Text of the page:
The people who explore the use of information technologies combined with research in psychology, education, communication, and management sciences to gain insights on changing behaviors – for personal wellness, peace and wellbeing for the world and sustainability for the planet.
Byron Reeves is the Paul C. Edwards Professor of Communication at Stanford University. He teaches courses in mass communication theory and research, with particular emphasis on psychological processing of interactive media. His research has been the basis for a number of new media products for companies such as Microsoft, IBM, and Hewlett-Packard, in the areas of voice interfaces, automated dialogue systems and conversational agents. He is currently working on the applications of multi-player game technology to learning and the conduct of serious work.
Dr. BJ Fogg founded the Persuasive Tech Lab at Stanford University, where he directs research and design. The Persuasive Technology Lab, focuses on methods for creating habits, showing what causes behavior, automating behavior change, and persuading people via mobile phones. Over the years, improving health has become a theme. This includes my work in directing a series of conferences at Stanford on Mobile Health. In addition, he devotes at least half his time to industry projects and innovations, all of which focus on using technology to change behaviors in positive ways.
Abby King is a Professor of Health Research & Policy and Medicine and is the Director of the Stanford Aging Research & Technology Solutions Laboratory. Her research focuses on public health interventions and policy-level approaches to achieve large-scale change in chronic disease prevention and health promotion. Her current research on wellness uses a collaboration platform, applying “citizen science” perspectives to investigate the influences of the built and social environments on health behaviors and outcomes, and applies state-of-the-art communication technologies to address health disparities and expand the reach and generalizability of interventions.
Jeremy Bailenson is founding Director of Stanford University’s Virtual Human Interaction Lab and Thomas More Storke Professor in the Department of Communication at Stanford. He explores the manner in which people can represent themselves when the physical constraints of body and veridically-rendered behaviors are removed. Furthermore, he designs and studies collaborative virtual-reality systems that allow physically remote individuals to meet in virtual space, and he explores the manner in which these systems change the nature of verbal and non-verbal interaction.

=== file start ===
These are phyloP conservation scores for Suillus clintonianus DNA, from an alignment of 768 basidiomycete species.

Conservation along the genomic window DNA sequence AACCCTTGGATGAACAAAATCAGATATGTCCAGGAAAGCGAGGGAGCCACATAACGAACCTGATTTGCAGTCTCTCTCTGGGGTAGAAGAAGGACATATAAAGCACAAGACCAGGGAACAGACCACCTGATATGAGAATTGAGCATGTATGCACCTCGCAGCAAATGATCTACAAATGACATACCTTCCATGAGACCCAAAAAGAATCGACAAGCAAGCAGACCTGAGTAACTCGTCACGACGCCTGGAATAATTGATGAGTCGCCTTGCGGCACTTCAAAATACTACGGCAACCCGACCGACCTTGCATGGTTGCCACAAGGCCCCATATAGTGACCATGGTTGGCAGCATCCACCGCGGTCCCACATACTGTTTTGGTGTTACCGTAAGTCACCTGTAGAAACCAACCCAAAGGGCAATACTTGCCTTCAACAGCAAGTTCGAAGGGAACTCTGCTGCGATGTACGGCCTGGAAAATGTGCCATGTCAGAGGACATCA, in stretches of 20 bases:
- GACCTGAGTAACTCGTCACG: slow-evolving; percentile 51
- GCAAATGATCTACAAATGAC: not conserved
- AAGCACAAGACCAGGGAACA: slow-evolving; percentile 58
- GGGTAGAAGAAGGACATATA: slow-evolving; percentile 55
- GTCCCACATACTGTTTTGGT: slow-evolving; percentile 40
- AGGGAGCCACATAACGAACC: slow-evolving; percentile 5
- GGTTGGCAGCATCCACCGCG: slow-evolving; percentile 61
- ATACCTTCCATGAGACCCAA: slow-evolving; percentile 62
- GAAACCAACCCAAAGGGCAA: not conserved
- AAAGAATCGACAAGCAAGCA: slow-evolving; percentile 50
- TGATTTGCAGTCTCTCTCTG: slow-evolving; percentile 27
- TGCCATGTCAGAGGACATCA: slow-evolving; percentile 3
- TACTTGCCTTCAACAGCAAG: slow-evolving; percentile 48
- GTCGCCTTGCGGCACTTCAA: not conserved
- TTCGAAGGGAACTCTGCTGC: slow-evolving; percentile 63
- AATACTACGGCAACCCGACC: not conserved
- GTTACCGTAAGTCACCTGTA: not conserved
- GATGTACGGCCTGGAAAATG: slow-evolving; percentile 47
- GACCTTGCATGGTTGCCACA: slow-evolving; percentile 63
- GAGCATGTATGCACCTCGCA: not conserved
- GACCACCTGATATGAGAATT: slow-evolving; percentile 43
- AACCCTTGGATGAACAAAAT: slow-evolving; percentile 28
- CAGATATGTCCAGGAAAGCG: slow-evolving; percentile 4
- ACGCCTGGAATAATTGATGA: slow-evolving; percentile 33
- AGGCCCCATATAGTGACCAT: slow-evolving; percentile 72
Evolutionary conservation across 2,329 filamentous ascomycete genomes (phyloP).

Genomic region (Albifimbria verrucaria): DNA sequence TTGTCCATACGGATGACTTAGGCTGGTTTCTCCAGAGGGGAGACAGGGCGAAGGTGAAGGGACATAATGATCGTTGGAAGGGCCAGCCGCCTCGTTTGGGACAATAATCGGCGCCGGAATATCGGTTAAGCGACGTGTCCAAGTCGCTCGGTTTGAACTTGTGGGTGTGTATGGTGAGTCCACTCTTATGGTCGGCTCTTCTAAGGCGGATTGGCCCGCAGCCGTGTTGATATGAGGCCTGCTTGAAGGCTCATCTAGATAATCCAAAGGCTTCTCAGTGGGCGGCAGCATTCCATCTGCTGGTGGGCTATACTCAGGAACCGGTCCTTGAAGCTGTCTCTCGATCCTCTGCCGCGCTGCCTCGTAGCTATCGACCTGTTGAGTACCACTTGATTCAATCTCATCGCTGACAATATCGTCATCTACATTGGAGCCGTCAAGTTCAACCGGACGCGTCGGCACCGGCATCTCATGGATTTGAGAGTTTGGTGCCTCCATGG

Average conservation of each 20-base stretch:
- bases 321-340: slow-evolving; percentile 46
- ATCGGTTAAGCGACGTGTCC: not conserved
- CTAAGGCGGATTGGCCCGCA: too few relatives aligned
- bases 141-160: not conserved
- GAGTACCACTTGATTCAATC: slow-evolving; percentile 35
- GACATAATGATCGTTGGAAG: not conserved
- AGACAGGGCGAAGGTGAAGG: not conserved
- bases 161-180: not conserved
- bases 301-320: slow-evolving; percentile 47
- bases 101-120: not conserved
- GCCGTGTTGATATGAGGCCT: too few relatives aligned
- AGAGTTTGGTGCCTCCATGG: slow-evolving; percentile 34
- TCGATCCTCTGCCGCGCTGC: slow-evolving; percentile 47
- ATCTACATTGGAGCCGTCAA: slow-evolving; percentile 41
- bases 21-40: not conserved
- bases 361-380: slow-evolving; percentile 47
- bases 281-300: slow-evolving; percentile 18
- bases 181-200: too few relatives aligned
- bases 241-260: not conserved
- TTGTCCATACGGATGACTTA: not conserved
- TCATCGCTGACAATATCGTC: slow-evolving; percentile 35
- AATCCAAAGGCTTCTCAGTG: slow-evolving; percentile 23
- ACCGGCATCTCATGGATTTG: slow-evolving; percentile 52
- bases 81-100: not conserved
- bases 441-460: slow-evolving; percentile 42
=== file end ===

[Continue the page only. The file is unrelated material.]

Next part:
Andrea Stevenson Won received her M.S. in Biomedical Visualization, writing her thesis on modeling anatomy for virtual reality applications. Andreas is a virtual reality explorer as well as a medical model maker. She is currently researching the capture and expression of nonverbal behavior and the physical and psychological effects of mediated embodiment. She’s a member of the Association for Computing Machinery as well as the International Communication Association.
Thomas N. Robinson, MD, MPH is the Irving Schulman, MD Endowed Professor in Child Health, Professor of Pediatrics and of Medicine, in the Division of General Pediatrics and the Stanford Prevention Research Center at Stanford University School of Medicine, and Director of the Center for Healthy Weight at Stanford University and Lucile Packard Children’s Hospital at Stanford. Dr. Robinson focuses on “solution-oriented” research, developing and evaluating health promotion and disease prevention interventions for children, adolescents and their families to directly inform medical and public health practice and policy.
Neema Moraveji is the Director of The Stanford Calming Technology Lab, an inter-disciplinary group of scholars, designers, and builders that are inventing and evaluating technologies that create states of calm. the lab draws on Stanford’s research groups in human-computer interaction,persuasive design, the psychophysiology of stress, the science of compassion, and social & cognitive psychology. He’s also the Co-founder of Spire, the world’s first wearable that tracks how you breathe in real-time – in addition to how you move.
Dr Sakti Srivastava has been teaching and conducting research at the Stanford University School of Medicine since 1999. During this period, he has been affiliated with the Department of Surgery and with the Stanford University Medical Media and Information Technologies (SUMMIT) group. His core interest is in combining computer technology and medicine for innovative applications. He has developed solutions for computer-aided instruction aimed at medical and allied health professionals including stereoscopic imagery, advanced 3D graphics, haptics, and simulations.